Let $\mu\in\Bbb Z^d$. Suppose that $H=\{x\in\Bbb Z^d:\langle\mu,x\rangle=1\}$ is nonempty and fix $v\in H$.

Now, let $\{a_1,\dotsc,a_{d-1}\}$ be a basis for the kernel of the map $\langle \mu,-\rangle:\Bbb Z^d\to\Bbb Z$. Form a $d\times d-1$ matrix $A$ with these vectors $$ A=\begin{bmatrix} a_1 & \dotsb & a_{d-1}\end{bmatrix} $$ and let $\phi:\Bbb Z^{d-1}\to H$ be the map $\phi(x)=Ax+v$. It's not hard to check that this map is well-defined and injective. My questions are:

  1. Is this map surjective in general?
  2. If not, what conditions can we impose on $\mu$ to ensure that $\phi$ is surjective?

Since $A$ is full rank we have a left inverse, but this is not an integer matrix so I'm not immediately convinced that the answer to (1) is yes.

My motivation here is that I have a large number of lattice polytopes whose vertices live in the hyperplane $H$. I'd like to write down an algorithm that produces an invertible affine $\Bbb Z$-linear transformation that translates these polytopes to the hyperplane defined by $\langle e_1,x\rangle=1$.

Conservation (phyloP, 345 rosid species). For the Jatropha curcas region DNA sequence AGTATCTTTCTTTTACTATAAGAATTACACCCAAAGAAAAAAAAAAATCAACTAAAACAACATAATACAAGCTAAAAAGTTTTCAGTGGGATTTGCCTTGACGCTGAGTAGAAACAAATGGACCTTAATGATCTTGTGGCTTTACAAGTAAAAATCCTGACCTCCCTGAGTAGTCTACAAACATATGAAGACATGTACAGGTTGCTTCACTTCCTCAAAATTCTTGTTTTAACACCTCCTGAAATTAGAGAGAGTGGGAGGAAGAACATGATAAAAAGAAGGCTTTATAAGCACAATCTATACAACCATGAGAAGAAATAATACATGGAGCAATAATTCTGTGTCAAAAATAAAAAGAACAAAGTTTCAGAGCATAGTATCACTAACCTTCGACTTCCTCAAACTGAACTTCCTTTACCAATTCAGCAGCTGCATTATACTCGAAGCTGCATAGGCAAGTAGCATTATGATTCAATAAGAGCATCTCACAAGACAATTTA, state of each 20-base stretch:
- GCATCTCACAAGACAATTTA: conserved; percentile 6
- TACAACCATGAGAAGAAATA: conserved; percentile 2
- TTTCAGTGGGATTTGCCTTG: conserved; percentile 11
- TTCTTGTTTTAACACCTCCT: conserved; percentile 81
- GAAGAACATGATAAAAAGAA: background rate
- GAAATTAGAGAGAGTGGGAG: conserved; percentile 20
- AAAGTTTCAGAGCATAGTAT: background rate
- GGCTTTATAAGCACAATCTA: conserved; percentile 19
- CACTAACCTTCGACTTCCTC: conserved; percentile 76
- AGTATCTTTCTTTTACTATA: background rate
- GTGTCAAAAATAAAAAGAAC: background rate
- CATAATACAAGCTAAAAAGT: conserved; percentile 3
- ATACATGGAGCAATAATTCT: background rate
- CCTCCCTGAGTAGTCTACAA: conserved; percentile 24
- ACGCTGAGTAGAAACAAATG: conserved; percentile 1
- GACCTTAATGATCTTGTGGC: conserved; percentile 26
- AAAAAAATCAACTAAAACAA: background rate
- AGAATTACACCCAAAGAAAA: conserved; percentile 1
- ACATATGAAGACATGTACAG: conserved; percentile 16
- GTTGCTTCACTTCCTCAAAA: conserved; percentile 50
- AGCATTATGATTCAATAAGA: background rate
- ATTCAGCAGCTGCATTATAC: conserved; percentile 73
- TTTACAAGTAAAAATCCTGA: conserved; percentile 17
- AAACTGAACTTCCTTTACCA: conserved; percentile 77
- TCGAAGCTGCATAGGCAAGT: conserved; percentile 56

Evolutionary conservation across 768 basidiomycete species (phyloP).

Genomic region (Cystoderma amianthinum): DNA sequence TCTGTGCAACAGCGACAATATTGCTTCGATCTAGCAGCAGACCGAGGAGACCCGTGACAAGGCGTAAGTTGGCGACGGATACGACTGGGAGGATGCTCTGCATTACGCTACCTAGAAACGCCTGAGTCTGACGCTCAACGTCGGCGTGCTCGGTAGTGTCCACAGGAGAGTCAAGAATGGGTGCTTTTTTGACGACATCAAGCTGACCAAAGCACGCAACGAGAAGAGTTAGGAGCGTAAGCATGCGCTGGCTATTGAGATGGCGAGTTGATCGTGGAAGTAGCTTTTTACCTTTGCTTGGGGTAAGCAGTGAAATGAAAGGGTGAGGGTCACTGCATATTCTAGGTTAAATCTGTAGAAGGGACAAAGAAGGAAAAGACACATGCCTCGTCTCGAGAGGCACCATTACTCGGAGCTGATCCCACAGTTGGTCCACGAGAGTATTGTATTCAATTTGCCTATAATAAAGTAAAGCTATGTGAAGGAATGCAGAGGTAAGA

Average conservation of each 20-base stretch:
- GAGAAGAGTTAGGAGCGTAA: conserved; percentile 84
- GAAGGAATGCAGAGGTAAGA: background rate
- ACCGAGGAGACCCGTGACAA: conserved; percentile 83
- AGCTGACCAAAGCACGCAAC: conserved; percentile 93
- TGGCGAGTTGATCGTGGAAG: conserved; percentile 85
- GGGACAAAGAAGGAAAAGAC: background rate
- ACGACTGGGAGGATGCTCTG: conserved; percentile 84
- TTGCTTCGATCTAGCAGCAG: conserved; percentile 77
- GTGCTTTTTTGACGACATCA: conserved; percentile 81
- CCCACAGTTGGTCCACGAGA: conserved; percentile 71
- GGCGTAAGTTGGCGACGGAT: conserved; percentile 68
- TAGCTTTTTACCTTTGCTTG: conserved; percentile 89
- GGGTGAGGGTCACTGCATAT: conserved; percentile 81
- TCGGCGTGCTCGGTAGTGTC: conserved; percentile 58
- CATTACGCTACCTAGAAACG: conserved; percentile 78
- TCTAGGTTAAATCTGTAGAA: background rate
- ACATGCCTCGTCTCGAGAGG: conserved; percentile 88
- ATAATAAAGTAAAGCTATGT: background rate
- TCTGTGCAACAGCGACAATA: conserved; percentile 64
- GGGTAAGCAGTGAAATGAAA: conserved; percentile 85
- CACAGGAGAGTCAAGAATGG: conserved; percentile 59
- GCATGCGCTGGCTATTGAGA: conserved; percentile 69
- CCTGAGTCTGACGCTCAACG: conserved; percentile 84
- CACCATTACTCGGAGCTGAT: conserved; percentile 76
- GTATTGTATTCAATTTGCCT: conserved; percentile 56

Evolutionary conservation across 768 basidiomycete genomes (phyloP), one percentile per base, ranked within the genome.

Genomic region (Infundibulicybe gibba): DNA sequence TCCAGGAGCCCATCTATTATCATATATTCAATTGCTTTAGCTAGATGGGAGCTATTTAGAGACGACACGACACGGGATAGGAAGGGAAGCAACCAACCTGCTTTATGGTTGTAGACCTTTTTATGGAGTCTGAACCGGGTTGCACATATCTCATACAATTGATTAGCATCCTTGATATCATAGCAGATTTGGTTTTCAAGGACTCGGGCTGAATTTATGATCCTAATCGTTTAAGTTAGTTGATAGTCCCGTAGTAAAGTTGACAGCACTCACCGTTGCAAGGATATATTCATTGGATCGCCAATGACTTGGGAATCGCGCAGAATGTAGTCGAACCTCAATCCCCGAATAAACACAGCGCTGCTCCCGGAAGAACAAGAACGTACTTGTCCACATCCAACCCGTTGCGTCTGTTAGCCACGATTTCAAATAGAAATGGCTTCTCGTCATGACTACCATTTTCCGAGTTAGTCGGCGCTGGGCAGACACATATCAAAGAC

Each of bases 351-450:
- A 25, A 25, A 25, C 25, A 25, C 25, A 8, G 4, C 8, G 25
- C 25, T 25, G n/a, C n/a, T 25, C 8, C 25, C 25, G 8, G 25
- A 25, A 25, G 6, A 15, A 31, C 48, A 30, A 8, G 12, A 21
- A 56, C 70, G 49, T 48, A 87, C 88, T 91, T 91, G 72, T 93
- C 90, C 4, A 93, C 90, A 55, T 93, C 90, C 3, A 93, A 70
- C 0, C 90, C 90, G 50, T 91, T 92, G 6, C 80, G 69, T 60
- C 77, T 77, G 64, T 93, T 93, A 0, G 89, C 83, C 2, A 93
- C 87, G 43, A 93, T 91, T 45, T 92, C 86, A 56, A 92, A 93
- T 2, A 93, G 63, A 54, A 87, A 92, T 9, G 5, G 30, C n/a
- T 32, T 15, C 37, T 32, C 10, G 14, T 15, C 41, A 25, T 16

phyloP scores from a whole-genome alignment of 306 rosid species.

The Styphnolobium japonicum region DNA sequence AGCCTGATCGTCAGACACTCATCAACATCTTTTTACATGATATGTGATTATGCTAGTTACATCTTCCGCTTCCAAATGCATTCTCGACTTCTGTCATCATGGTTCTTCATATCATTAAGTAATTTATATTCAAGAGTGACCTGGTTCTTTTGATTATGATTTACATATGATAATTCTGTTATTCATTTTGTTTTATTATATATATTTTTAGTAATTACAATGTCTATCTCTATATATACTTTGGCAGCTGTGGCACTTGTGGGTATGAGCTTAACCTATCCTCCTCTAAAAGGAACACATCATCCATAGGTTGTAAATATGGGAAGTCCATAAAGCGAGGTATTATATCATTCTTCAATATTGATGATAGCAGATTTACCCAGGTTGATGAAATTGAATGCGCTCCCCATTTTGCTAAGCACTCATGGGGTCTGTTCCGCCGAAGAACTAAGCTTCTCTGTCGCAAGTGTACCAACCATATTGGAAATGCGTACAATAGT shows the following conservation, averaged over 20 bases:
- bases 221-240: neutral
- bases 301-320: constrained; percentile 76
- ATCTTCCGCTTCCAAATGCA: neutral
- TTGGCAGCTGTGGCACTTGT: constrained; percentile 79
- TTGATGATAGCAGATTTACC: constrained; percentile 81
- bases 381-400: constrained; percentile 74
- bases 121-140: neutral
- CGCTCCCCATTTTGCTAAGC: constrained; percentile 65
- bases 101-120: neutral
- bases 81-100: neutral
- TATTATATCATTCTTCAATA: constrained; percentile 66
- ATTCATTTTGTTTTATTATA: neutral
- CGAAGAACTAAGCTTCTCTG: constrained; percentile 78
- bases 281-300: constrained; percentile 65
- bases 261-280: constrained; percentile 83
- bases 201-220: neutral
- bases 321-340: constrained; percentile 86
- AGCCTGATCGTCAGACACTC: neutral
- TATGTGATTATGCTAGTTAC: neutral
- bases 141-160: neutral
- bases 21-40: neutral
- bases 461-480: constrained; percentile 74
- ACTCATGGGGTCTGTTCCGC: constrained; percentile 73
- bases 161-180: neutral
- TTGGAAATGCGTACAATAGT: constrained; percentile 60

Let $w\in H$. Since $<\mu,w-v>=0$, there are $u_i\in\mathbb{Z}$ s.t. $w-v=\sum_{i=1}^{d-1}u_ia_i=A[u_1,\cdots,u_{d-1}]^T$, that is $w=\phi([u_1,\cdots,u_{d-1}]^T)$.

EDIT. I wrote too fast. OK, you know that $\ker(<\mu,.>)$ has a basis with $d-1$ elements because $\mathbb{Z}$ is a PID.

  • $\begingroup$ @ Brian Fitzpatrick , I see that you do not even have the courtesy to thank those who respond to your questions. This would never happen again. $\endgroup$ – loup blanc Jan 15 '16 at 19:10

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